At this summer’s weddings and white parties, the nattiest gentlemen will be wearing shorts with a corresponding suit coat. At least, that’s what J.Crew would have you believe, along with a few other menswear companies that are giving the look a hard sell this season.
“It’s definitely having a moment, particularly with younger guys,” says Jon Patrick, creative director at J.Hilburn, a made-to-order menswear company.
From all perspectives, the short-suit is an odd pairing. Sartorially, the look is equal parts business and schoolboy. Functionally, it’s both breezy and stifling, and socks are a no-no, unless they go up to one’s knees. The list of people who can pull it off doesn’t stretch much beyond professionals in Bermuda and street-style icons such as Nick Wooster and Pharrell.
In other words, for most guys it’s a gutsy decision. For retailers, however, it’s not very risky at all. Most high-volume brands focus on staples, which is a great way to capture the everyman en masse. But staples generally don’t go out of style and thus don’t need replacing that often. The short-suit is something different. It may go the way of square-toed dress shoes next week.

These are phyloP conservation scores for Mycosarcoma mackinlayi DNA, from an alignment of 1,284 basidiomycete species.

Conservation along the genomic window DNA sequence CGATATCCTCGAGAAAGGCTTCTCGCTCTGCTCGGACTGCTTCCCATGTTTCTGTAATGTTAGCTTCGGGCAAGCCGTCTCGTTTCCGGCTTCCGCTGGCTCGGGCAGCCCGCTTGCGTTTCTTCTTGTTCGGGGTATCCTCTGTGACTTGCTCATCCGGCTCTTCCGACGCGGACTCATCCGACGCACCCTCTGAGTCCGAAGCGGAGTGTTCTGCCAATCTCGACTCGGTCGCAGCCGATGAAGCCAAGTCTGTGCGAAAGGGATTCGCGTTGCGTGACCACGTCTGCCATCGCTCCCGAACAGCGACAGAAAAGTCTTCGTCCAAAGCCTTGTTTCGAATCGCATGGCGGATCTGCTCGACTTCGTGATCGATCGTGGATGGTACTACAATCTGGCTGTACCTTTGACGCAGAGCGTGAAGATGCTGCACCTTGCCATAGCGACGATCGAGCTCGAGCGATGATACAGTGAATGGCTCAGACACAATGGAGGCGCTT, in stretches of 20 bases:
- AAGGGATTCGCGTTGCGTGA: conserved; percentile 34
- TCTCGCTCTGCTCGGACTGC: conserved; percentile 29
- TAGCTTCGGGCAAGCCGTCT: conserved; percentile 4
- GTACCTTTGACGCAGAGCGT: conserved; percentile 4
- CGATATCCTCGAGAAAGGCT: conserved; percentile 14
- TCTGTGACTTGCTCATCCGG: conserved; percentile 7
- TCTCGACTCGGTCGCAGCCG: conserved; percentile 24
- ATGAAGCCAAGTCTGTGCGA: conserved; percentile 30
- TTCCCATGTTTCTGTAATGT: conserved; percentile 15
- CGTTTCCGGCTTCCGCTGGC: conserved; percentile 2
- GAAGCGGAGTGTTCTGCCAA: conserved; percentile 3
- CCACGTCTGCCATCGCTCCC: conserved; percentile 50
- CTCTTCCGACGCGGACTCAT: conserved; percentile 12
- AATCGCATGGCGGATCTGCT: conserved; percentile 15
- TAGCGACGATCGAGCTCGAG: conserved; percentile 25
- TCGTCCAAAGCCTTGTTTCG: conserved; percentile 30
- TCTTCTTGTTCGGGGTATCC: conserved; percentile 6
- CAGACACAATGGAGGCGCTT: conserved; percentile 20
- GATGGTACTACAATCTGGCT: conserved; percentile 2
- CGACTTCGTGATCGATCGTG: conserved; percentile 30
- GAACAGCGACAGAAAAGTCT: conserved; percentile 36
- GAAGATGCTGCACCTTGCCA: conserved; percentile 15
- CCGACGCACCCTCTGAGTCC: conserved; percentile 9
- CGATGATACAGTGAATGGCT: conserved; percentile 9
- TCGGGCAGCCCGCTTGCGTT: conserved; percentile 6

In a best-case scenario, the short-suit takes off the way seersucker did in the Northeast a few years ago—expanding the menswear market as guys who already have plenty of suits scamper to buy yet another.
That outcome is probably a stretch for a few reasons. For one, seersucker still works in an office (and in Congress). Shorts? Not so much, even if the ensemble is all business above the belt.
That said, retailers will sell plenty of the shorts separately, and at the same time they are burnishing their fashion cred. A couple of products that push the boundaries of taste—either slightly ahead of a trend or behind it—are a must for any retailer’s wardrobe. It’s why one can buy a paisley-camo blazer ($298) and sweat shorts that cost $140.
And just because apparel giants are pushing the short-suit on their websites doesn’t mean they are making that many of them. J.Crew, for example, is only offering them online.
“It’s an easy and affordable way to kind of be in step with what’s going on,” Patrick says. “It’s also a merchandising play, because guys will come in and buy ties and shirts and a bunch of other stuff.”
J.Hilburn isn’t offering any short-suits, primarily because its clients tend to be in their 30s and 40s. “But if someone asked for it,” Patrick says, “it would be easy enough to make it happen.”